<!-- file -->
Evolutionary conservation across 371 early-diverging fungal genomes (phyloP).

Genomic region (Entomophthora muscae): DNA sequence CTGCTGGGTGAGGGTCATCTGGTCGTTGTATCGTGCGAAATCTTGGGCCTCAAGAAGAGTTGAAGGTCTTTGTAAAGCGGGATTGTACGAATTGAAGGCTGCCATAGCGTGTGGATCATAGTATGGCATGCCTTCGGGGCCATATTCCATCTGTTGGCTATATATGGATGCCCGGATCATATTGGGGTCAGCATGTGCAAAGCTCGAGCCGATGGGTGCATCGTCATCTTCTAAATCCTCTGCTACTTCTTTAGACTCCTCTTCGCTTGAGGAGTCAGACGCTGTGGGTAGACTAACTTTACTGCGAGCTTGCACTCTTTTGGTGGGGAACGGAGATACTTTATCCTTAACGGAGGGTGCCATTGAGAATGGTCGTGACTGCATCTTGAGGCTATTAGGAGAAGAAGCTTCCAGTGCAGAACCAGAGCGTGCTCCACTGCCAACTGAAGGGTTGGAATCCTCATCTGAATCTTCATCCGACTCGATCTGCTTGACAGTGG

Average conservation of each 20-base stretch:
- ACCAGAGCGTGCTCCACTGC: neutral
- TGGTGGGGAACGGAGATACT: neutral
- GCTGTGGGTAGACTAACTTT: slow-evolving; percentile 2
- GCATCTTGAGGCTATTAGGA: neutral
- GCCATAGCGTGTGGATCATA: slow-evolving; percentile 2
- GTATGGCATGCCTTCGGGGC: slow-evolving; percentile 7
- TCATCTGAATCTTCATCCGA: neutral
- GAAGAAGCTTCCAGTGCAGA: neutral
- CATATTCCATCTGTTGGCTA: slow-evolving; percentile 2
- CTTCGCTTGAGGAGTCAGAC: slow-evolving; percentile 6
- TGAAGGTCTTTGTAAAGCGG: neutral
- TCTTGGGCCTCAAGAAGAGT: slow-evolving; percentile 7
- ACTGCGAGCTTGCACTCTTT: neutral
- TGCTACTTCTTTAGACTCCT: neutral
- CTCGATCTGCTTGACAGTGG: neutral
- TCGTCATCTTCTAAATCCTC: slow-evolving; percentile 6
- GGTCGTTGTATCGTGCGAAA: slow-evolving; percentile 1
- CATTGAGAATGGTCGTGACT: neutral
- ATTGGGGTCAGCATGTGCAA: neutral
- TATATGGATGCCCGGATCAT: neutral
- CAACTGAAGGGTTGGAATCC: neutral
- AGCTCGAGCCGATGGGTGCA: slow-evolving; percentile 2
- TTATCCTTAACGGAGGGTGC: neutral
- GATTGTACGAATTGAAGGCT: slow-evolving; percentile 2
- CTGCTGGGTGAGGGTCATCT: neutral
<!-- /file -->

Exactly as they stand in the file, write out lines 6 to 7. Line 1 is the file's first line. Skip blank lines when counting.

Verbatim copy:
- GCTGTGGGTAGACTAACTTT: slow-evolving; percentile 2
- GCATCTTGAGGCTATTAGGA: neutral